20 And Adam called his wife’s name Eve; because she is the mother of all living.
21 And Jehovah Elohim made Adam and his wife coats of skin, and clothed them.
22 And Jehovah Elohim said, Behold, Man is become as one of us, to know everything. So now, lest he stretch out his hand, and take also of the tree of life, and eat, and live for ever …!
23 Therefore Jehovah Elohim sent him out from the garden of Eden, to till the ground from which he was taken.
24 And he drove out Man; and he set the Cherubim, and the flame of the flashing sword, toward the east of the garden of Eden, to guard the way to the tree of life.
This passage follows the story of how the human beings ate fruit from the Tree of the knowledge of Everything, against God’;s explicit orders.
It first of all offers the reader the thrill of a bit of divine detective work. Adam hides and then excuses his behaviour by pleading embarrassment at his nakedness, forgetting that until he ate the fruit he didn’t know he was naked. But God doesn’t forget, he spots the lie, and asks the devastating question, “Who told you that you are naked?”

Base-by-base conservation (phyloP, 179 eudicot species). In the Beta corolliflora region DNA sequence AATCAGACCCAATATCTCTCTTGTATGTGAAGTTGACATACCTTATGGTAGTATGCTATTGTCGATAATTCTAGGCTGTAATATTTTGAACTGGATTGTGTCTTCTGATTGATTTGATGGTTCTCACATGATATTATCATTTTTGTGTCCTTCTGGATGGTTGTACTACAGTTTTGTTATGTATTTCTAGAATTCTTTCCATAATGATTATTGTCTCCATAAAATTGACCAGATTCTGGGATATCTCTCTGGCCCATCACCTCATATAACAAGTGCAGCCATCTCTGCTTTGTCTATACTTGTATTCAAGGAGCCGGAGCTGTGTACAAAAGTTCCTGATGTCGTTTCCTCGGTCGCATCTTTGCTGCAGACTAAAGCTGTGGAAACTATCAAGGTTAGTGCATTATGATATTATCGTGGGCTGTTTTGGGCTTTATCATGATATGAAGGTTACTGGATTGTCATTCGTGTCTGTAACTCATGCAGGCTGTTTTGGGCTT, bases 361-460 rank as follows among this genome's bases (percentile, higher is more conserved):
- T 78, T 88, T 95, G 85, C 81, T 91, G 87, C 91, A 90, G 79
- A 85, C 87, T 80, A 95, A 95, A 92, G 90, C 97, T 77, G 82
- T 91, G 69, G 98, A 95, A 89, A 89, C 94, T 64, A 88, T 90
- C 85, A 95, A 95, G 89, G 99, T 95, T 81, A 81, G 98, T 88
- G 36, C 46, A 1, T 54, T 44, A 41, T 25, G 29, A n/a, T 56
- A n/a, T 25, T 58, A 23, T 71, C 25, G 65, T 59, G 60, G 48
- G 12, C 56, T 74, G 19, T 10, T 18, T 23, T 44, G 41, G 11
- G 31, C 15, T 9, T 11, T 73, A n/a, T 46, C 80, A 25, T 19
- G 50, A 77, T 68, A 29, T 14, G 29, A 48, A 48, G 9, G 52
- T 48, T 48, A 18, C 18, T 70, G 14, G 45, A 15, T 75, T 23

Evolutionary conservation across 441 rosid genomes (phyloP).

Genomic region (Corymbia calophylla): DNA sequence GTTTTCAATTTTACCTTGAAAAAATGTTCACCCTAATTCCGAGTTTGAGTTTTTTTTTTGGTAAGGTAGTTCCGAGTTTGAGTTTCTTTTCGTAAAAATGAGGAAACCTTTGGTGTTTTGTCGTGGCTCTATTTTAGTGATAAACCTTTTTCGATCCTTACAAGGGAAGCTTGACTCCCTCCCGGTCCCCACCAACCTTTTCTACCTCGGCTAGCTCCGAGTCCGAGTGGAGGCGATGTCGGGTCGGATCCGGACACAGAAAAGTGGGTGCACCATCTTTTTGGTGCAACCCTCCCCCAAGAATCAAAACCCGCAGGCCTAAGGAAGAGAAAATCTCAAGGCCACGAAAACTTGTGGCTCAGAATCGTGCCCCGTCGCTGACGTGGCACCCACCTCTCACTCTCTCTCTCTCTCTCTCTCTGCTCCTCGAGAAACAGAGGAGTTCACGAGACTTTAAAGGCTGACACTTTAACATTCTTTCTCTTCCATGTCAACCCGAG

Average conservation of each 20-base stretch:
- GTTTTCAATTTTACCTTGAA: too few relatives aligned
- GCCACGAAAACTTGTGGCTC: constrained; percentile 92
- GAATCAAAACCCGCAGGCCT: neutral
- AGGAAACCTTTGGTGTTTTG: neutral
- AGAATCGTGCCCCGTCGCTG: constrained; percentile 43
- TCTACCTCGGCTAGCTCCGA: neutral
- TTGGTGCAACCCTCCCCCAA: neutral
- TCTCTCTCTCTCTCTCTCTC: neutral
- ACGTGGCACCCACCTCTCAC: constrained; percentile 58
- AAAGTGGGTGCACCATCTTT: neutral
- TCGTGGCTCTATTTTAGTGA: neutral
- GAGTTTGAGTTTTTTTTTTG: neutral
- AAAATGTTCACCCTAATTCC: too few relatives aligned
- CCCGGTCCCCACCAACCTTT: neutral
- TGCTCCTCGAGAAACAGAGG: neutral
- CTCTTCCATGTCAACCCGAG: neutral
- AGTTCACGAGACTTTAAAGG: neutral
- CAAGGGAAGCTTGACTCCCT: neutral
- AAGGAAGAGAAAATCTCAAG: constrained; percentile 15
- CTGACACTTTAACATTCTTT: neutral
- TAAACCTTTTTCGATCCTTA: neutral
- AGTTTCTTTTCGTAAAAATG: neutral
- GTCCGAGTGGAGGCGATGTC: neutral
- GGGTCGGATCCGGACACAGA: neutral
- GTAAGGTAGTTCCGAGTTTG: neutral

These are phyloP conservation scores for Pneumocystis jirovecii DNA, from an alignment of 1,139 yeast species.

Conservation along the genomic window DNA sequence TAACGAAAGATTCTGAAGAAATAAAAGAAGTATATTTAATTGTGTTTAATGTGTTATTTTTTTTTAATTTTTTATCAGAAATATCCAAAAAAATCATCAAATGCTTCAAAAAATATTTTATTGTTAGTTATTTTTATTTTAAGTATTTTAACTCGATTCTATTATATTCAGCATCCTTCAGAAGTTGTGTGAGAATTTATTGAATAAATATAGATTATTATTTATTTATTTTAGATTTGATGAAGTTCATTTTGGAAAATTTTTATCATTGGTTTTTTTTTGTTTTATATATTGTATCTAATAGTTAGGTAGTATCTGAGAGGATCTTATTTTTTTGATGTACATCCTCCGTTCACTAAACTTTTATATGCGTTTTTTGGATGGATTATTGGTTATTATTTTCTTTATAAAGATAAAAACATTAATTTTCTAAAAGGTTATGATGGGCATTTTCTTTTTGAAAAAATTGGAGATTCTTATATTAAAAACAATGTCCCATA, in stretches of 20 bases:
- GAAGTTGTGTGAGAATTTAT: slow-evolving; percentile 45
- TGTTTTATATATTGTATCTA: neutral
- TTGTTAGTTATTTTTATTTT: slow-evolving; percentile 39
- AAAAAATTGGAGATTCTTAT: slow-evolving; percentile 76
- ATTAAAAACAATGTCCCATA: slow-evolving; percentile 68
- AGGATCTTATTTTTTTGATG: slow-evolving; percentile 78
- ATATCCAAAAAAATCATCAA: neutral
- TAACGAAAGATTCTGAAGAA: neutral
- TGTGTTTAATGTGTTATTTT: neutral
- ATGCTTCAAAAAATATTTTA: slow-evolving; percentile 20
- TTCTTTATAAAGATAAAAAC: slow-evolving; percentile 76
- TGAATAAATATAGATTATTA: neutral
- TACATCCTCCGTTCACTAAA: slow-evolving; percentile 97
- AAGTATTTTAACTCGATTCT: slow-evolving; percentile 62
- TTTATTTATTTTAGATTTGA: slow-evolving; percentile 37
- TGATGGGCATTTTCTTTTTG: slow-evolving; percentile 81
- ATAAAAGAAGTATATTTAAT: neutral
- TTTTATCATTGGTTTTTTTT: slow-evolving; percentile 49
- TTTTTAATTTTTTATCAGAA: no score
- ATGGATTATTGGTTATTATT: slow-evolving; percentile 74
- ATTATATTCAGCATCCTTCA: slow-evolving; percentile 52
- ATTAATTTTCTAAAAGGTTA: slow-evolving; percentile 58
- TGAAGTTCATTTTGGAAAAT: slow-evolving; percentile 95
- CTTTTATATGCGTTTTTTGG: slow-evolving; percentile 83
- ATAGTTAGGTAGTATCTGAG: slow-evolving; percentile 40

Adam, exposed, blames the woman and God who created the woman. This is pathetic but also fair comment, as the writer has pictured the woman as the active one. The woman with less justice blames the snake, for after all she has responded very readily to the snake’s suggestion; and in any case, she was not deceived but got the knowledge she wanted.